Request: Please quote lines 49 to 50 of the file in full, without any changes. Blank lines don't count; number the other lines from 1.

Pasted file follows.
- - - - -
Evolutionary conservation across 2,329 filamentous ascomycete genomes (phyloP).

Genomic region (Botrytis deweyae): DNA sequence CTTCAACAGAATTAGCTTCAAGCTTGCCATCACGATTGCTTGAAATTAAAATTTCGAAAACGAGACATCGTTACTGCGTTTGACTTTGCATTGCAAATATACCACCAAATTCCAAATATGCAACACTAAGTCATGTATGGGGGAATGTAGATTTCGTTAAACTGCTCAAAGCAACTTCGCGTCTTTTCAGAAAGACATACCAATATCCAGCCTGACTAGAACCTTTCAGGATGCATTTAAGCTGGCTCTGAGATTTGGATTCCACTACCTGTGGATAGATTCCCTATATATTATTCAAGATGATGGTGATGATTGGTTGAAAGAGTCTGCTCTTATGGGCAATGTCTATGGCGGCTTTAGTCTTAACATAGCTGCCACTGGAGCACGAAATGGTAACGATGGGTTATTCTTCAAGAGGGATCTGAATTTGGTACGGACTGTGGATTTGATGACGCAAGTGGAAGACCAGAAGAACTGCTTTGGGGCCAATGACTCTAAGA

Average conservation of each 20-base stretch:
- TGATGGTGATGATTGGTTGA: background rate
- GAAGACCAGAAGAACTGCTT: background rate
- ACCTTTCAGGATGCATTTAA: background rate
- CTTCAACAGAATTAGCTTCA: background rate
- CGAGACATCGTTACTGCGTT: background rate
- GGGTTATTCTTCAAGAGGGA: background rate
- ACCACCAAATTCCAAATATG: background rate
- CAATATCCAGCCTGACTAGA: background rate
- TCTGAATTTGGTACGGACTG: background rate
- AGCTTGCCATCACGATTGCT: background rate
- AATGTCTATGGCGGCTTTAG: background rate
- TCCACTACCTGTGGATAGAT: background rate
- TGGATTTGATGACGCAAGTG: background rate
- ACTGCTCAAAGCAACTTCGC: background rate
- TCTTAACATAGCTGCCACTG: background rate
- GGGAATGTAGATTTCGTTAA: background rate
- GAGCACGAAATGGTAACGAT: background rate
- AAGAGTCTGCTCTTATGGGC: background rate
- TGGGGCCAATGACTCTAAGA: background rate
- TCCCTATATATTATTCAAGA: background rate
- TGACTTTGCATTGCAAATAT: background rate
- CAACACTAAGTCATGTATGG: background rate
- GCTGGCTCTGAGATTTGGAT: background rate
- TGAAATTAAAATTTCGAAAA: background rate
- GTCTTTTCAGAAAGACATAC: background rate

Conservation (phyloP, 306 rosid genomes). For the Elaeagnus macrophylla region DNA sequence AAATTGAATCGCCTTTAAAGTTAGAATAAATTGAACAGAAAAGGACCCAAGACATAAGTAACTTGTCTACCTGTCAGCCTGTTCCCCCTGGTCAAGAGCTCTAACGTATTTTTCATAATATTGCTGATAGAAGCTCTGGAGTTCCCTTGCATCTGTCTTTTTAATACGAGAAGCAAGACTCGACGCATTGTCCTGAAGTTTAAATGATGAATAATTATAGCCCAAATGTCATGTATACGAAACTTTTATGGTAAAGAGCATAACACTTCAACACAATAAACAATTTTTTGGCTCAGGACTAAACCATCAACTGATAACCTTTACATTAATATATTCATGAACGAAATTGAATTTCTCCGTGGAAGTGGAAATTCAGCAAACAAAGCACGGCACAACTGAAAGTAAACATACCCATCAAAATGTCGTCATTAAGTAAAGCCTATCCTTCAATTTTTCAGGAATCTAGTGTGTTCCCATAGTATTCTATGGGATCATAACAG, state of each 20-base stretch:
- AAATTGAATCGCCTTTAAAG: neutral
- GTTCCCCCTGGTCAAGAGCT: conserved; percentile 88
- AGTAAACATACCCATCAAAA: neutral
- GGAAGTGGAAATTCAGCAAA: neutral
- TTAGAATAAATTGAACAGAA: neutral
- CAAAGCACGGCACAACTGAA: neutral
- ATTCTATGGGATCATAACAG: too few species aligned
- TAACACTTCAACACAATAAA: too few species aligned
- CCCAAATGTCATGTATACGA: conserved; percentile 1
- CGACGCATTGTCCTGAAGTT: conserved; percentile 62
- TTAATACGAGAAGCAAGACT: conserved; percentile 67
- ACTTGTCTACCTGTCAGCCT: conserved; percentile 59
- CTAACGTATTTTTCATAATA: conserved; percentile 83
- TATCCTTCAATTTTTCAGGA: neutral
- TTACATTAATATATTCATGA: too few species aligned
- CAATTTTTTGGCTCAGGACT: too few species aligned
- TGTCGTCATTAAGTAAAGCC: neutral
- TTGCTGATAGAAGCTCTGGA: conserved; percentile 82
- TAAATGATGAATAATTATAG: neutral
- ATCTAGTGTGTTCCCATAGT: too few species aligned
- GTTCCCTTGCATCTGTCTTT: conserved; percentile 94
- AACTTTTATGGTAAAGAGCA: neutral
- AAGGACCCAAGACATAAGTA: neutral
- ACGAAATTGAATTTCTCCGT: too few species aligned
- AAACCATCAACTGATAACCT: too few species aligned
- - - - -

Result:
- ATCTAGTGTGTTCCCATAGT: too few species aligned
- GTTCCCTTGCATCTGTCTTT: conserved; percentile 94